Polarity Review

DIG024823_1._SX640_QL80_TTD_Title: Polarity

Writer: Max Bernis

Art: Jorge Coelho

Available Digitally?: Yes

Genre: Superhero

Final Verdict: Buy, with reservations

My take: Using supernatural powers as a partial metaphor for the mania of bipolar disorder is a brilliant way to raise awareness for the disease, but the book falls short despite its attempt at lampooning the superhero genre.

Many people who experience a manic episode report feeling special, powerful, invincible. But what if those feelings weren’t delusions? What if, during a manic episode, an individual really became a superhero?

That’s the conceit behind Polarity, a short graphic novel about a 20-something artist with bipolar disorder. He’s fairly recently diagnosed and feeling disillusioned with his life, longing for the freedom and creativity that comes with mania, so he decides to flush his pills and go off them. Shortly after, he unintentionally discovers he has super strength and can read people’s minds.

I love the idea of this comic so much. First of all, bipolar disorder is not something we see handled in most media in a legitimate way (yes, I realize how ironic that sounds considering I’m reviewing a kind of superhero comic). There’s so much misconception about what bipolar disorder is, what it means, and what life is like for someone who has it that I’m always eager to see someone try to approach it from a “realistic” approach (again, I’m aware of the irony).

IMG_6170Timothy’s original ascent into mania is realistically catalogued–how he thinks, feels, behaves, and the metaphor–however heavy handed at times–of his mania making him a superhero of sorts (albeit not a very good one) is creative and interesting. I also really enjoyed the parodying of the superhero comic genre that goes on here. I’m not a huge fan of hardcore superhero comics because they are so ridiculous, and this one is no exception, though of course, it’s ridiculous partially because that’s the whole point. There’s also the endless jabs at the whole Brooklyn hipster esthetic, so social commentary is thrown in, too. The only problem is I felt like it was missing something, like it was a little underdeveloped. Like it should have been a five- or six-issue volume instead of four.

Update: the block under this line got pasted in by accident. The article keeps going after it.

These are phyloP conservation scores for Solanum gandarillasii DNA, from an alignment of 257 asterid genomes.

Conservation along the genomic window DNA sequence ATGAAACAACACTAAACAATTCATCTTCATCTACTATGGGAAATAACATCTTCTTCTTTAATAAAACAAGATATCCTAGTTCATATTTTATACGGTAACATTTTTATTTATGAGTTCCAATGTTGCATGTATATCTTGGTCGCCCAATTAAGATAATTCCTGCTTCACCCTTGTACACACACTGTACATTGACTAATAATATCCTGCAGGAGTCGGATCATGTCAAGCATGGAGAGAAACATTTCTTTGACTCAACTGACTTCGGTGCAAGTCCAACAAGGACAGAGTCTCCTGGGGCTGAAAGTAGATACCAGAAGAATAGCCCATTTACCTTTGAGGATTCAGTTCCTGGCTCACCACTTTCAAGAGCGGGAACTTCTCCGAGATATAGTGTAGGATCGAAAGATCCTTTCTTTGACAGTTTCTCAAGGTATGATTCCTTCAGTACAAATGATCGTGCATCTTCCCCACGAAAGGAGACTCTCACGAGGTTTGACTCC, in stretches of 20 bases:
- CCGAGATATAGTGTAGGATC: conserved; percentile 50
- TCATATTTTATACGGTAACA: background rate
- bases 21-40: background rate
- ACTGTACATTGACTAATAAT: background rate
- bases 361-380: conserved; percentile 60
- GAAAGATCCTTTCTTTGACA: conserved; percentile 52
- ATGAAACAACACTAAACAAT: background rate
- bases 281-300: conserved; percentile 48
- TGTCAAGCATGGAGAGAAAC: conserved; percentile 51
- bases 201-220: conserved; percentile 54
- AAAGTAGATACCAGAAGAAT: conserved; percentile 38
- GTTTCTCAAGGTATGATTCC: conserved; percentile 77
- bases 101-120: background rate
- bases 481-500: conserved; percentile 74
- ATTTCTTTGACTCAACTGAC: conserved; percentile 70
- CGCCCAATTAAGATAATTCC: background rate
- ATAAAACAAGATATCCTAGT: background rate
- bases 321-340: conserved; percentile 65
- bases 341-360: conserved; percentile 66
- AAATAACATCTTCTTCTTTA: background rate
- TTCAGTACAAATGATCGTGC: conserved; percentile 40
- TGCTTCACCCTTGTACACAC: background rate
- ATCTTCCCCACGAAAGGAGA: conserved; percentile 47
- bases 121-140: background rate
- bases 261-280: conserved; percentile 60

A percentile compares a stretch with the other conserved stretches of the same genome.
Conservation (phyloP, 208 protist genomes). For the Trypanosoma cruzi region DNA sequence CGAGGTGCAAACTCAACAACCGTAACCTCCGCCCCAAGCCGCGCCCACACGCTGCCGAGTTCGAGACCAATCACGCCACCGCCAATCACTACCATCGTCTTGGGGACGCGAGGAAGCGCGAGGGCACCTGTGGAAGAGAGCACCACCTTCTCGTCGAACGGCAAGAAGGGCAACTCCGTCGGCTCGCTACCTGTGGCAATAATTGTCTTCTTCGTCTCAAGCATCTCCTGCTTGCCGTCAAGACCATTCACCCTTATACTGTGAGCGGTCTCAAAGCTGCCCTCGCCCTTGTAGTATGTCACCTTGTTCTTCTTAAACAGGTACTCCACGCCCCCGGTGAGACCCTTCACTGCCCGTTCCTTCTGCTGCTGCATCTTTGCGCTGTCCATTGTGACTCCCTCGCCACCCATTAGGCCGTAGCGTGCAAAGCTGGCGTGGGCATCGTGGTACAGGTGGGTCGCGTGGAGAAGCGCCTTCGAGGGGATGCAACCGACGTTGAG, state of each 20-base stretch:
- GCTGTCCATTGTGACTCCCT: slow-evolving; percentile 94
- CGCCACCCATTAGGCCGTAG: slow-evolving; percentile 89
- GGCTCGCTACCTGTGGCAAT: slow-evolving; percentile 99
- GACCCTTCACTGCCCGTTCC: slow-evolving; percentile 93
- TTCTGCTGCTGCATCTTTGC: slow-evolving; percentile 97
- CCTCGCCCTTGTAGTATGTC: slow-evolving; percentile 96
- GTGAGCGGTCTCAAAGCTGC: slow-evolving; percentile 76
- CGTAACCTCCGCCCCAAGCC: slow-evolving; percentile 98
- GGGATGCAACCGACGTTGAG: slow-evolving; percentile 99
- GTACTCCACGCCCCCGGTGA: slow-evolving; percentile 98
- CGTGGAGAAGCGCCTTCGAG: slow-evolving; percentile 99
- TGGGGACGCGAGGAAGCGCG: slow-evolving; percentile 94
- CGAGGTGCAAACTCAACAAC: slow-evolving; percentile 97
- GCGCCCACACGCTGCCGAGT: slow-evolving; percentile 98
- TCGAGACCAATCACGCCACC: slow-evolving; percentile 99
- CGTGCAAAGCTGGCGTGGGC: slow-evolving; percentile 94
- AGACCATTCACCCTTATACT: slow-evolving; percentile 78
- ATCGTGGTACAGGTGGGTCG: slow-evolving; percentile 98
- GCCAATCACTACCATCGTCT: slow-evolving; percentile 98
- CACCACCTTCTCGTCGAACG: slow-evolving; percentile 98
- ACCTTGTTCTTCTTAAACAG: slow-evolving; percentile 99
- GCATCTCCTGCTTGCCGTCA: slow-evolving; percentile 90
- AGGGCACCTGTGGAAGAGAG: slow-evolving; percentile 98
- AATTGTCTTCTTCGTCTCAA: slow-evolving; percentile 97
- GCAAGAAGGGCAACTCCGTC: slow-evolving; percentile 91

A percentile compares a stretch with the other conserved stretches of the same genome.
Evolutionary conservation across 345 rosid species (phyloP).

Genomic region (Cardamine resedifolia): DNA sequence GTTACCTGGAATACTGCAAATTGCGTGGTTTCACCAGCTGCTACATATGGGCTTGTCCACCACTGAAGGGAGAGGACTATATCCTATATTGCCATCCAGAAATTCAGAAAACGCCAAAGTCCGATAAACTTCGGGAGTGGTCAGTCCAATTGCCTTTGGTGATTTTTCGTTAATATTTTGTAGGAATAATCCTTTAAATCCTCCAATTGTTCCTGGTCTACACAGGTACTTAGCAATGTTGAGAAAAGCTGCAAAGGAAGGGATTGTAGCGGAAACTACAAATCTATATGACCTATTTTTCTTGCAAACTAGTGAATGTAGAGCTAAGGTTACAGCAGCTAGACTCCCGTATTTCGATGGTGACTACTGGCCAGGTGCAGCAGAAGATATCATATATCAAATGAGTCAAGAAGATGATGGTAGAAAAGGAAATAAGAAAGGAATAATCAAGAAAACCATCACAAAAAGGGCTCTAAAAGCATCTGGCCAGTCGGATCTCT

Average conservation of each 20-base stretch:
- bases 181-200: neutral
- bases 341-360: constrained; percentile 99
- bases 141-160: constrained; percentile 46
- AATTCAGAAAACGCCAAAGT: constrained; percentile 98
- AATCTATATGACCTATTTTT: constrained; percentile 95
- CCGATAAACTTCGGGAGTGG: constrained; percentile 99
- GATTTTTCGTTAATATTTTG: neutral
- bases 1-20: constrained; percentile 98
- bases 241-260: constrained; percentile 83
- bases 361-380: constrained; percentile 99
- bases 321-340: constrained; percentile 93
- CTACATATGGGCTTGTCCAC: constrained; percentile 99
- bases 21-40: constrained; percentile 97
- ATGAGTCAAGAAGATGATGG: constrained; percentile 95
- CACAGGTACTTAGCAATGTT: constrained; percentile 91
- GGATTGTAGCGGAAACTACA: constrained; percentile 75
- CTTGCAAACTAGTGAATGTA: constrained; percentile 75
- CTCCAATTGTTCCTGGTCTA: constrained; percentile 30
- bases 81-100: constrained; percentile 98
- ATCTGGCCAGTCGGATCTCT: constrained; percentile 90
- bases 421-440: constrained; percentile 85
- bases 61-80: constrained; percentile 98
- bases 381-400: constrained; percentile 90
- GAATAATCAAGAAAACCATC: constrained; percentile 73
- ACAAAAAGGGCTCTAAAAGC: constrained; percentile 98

That’s what really kept me from loving it as much as I love the idea of it.

For example, things get increasingly crazy: turns out Tim’s paranoia isn’t a symptom of his mental illness but there really are people out to get him, and while I appreciated how that whole aspect of the story was playing off superhero genre tropes, I kept expecting that more that I never real got. Yes, Tim is ultimately able to come to terms with his mental illness and accept (maybe) why he takes his medication, which is great and all that, but it felt like a lot of silly that didn’t lead up to a whole lot.

I’m not saying I wanted the ending to be something like “it was all in his head after all,” but I just found myself disappointed, feeling like some of the metaphors were a little heavy handed.

The art is great, though. I’ll admit it didn’t impress me at first, but it really fit, especially Tim’s character design. He’s gaunt and has this long, sad Jesusy face that really fits his character.

Overall, this book is worth a read if you’re looking for something different in the superhero genre or if you want to get some insight into mania/bipolar disorder, but it falls short of being great.

This entry was posted in Reviews and tagged , , , , , . Bookmark the permalink.

Leave a Reply

Your email address will not be published. Required fields are marked *